HISD’s Chief Academic Officer named lone finalist for Superintendent of Schools in Lubbock
After leading HISD to more than three years of record academic progress, Dr. HISD Chief Academic Officer Karen Garza on April 20 was named the lone finalist to become the new Superintendent of Schools Lubbock ISD. Dr Garza will remain at HISD through the end of this school year and is expected to begin work in Lubbock on July 1.
“This is a huge loss for HISD and a huge gain for the Lubbock ISD,” said Superintendent of Schools Abelardo Saavedra. “Karen has been a force for improving the academic standing of HISD and its schools. Her leadership, in working with the Board of Education, the regional superintendents, principals, and teachers, has helped HISD to make very strong academic progress during her tenure. We’ve been blessed to have someone of Dr. Garza’s skills and abilities. She will be missed, but we wish her well in her new post and know that great things are in store for the Lubbock ISD. I will be appointing an Interim Chief Academic Officer soon, to help guide the district through the transition while the Board of Education searches for a new Superintendent of Schools.”
HISD Board President Lawrence Marshall said, “Karen is a very resourceful and imaginative individual with exceptional leadership and interpersonal skills. She should make an outstanding contribution to Lubbock ISD based on her considerable experience in urban and suburban education.”
The academic success of HISD students on the Texas Assessment of Knowledge and Skills (TAKS) test and on the important SAT college-prep exam rose strongly under Dr. Garza’s leadership, outpacing state and national averages for progress. Dr. Garza led the development of HISD’s ASPIRE program, the school improvement effort that paid more than 18,000 teachers and instructional staff more than $70 million in performance bonuses over the last three years based on the academic improvement of children.
The ASPIRE program also gives schools and the public for the first time a way to see and help the academic progress of every child over multiple years. HISD’s “value-added” system of tracking the academic progress of schools and children is a breakthrough being watched closely around the country.
Dr. Saavedra recruited Dr. Garza in the summer of 2005, and she has directed the steady academic improvement of the district ever since. After her first year on the job, the average reading scores of HISD students on the SAT test increased five points while the Texas and national averages fell. The progress continued in 2007, with HISD’s reading and math scores rising again while the national averages fell and the Texas average made smaller gains.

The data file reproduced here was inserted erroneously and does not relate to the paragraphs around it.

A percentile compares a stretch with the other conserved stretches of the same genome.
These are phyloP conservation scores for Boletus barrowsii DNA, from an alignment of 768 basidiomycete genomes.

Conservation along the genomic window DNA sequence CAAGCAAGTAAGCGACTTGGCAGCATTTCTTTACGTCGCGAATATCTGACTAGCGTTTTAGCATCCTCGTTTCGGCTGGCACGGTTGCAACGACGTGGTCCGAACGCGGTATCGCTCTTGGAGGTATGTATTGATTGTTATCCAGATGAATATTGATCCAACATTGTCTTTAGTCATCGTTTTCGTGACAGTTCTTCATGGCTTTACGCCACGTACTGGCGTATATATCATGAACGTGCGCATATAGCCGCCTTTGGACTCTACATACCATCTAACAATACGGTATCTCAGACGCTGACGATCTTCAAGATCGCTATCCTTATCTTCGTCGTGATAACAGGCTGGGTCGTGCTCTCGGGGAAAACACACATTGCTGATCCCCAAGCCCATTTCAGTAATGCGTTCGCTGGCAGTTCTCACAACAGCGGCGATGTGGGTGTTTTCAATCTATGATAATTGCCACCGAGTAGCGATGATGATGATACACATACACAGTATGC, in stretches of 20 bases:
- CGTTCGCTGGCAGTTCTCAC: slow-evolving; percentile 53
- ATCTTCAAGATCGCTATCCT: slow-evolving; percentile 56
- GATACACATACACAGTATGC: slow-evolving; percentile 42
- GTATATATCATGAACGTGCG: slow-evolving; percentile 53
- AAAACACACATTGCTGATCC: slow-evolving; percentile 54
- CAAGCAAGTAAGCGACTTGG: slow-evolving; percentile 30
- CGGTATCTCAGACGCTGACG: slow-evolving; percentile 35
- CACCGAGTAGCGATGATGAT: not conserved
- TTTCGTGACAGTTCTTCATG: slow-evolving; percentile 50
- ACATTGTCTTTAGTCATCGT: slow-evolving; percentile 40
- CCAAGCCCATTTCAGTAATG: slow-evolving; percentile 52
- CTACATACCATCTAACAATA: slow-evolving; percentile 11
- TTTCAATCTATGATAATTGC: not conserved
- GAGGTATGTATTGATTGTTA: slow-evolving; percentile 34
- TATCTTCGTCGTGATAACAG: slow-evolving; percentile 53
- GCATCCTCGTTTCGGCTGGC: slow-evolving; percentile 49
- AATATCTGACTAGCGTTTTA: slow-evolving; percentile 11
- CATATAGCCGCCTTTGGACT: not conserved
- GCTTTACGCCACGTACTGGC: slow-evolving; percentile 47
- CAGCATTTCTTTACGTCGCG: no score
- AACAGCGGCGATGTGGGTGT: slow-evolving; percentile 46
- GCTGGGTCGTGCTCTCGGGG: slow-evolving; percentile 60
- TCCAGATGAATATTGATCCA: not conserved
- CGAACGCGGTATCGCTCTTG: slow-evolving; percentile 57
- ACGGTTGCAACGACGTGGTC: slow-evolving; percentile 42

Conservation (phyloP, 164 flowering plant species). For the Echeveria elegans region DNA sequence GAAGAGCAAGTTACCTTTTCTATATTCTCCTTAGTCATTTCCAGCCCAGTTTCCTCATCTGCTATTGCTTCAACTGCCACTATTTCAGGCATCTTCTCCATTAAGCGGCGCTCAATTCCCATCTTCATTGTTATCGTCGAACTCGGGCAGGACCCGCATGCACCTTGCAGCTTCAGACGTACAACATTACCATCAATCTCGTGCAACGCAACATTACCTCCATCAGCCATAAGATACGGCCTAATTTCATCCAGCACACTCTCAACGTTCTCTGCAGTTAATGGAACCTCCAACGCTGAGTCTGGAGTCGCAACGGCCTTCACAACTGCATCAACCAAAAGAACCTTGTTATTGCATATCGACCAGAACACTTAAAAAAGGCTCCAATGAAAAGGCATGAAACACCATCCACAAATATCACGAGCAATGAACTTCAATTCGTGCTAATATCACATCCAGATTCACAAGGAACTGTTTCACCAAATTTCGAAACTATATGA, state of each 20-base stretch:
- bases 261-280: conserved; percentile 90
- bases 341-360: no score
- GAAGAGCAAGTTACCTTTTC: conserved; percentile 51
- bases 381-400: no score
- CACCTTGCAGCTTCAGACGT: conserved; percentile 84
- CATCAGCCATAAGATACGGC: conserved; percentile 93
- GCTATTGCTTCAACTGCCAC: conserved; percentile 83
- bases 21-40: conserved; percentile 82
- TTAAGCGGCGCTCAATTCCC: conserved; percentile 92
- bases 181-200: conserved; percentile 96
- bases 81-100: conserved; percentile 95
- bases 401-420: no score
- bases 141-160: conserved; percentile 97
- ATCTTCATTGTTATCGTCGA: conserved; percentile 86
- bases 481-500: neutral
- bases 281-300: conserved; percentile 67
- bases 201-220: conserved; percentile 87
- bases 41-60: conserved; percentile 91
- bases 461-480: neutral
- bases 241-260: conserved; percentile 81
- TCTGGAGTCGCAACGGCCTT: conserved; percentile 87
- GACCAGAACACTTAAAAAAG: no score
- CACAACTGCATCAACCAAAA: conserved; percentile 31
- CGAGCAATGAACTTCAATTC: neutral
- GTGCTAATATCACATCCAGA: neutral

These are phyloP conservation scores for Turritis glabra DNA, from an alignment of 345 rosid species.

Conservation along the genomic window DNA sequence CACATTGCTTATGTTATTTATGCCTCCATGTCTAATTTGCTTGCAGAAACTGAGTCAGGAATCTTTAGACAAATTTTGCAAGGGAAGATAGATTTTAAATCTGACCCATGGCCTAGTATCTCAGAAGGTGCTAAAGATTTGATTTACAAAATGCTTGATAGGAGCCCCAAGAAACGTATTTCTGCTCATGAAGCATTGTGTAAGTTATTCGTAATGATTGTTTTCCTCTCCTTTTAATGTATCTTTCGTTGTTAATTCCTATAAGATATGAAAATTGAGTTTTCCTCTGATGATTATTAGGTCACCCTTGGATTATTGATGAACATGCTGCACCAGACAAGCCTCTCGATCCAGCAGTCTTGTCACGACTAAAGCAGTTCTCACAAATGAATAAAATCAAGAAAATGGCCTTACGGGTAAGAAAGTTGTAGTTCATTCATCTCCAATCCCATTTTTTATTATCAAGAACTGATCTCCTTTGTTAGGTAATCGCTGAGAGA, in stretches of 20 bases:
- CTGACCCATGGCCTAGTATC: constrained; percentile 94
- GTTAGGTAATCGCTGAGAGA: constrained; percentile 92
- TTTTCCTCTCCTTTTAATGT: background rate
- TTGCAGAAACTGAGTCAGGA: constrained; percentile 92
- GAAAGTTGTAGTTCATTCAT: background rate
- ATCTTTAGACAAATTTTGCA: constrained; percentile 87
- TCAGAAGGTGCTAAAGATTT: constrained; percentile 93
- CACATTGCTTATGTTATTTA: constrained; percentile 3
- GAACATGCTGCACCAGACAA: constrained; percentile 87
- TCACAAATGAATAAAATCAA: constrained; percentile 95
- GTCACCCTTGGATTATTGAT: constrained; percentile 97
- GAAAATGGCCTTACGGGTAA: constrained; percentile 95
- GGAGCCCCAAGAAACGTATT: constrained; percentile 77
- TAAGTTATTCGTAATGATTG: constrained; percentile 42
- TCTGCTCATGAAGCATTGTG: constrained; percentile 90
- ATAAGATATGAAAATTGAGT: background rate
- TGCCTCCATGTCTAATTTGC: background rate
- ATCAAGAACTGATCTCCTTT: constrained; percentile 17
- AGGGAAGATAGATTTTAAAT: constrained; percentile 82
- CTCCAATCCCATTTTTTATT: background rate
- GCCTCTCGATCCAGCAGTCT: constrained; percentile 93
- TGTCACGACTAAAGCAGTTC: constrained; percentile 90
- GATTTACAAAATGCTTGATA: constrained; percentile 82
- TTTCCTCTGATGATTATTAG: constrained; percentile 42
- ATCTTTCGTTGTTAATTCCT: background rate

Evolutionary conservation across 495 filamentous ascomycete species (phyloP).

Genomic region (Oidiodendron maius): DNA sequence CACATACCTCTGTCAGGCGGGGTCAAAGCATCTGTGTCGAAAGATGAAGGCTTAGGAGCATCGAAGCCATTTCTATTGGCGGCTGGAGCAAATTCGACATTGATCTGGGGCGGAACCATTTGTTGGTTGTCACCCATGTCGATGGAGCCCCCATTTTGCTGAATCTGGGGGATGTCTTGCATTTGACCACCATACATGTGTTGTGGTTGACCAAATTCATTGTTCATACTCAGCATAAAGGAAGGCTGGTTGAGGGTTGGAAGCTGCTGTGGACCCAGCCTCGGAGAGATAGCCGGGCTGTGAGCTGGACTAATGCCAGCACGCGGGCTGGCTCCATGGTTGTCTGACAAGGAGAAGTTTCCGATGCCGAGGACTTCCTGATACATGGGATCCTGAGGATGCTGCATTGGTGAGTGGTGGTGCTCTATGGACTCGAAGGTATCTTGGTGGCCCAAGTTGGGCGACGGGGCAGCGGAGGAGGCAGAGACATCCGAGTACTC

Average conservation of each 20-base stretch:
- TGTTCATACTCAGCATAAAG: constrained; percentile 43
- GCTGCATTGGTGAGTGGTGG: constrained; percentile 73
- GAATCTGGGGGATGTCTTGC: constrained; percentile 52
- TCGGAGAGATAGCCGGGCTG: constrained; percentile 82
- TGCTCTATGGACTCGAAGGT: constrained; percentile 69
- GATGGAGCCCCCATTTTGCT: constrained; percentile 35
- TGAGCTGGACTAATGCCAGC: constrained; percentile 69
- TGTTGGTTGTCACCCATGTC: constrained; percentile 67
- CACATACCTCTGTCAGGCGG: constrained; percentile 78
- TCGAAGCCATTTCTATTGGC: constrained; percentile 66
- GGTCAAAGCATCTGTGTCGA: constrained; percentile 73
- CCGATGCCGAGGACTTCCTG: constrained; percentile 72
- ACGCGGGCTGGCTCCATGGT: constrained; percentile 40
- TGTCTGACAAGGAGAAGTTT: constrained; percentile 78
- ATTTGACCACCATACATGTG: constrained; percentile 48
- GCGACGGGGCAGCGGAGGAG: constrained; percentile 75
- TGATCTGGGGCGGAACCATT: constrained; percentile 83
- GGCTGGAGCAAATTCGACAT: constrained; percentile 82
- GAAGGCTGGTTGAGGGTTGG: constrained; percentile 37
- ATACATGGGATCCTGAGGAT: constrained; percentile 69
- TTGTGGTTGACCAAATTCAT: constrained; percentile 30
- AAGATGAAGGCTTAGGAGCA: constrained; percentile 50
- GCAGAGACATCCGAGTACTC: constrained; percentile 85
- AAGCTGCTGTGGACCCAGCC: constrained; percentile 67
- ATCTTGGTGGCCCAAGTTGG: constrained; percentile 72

Since Dr. Garza began leading HISD’s academic effort, her work with the board and Dr. Saavedra to focus on establishing a “college-bound culture” at every HISD school has helped lead the district to significant improvement in college-level work by high-school students and has lead to growth in College Readiness Scores that are outpacing the rest of the state. HISD students took and passed record numbers of college-level Advanced Placement courses in 2006 and again in 2007.
Last year HISD announced that record numbers of inner-city Houston students, most of them living at or near the poverty line, are enrolling in classes at HISD that allow them to earn college credit for free while they are still in high school. A record high 3,302 HISD high school students, many of whom are economically disadvantaged and may never have been able to afford college tuition on their own, are enrolled in “dual-credit” courses this spring to earn college credit for free. That’s an increase of 47 percent just since 2007 in the number of dual-credit courses taken at HISD.
In 2007, HISD students set record highs on the TAKS test, making strong progress at nearly every grade level. Last year, 75 percent of schools improved in math and social studies passing rates, 70 percent improved in reading, and 60 percent improved in science. TAKS scores show HISD has made steady improvement and now HISD fifth-graders have virtually reached the state average in math performance, despite having far more economic barriers than most students across the state.
HISD now has 157 “Exemplary” or “Recognized” schools, a new record under the Texas accountability system that took effect in 2004. The number of “Academically Unacceptable” schools in HISD was cut by more than half in 2007, from 33 in 2006 to 15. Most other urban districts in Texas saw an increase in their number of unacceptable schools, so HISD’s improvement under the leadership of Dr. Garza, the superintendent, and the school board bucked the statewide trend.
“I am so thankful for having had the opportunity to serve the children of this community,” Dr. Garza said Tuesday. “I am proud to have been associated with HISD and all the wonderful people that make this school district great. I wish all within the system continued success.”
Dr. Saavedra hired Dr. Garza in June of 2005. She had been the deputy superintendent of the Corpus Christi Independent School District since August 2004, was associate executive director for governmental relations at the Texas Association of School Administrators from 2002 to 2004, and was executive director for curriculum, staff development, and accountability for the Katy Independent School District from 1999 to 2002.
Dr. Garza holds a PhD from the University of Texas at Austin, and a Master’s and Bachelor’s in Education from the University of Houston-Victoria.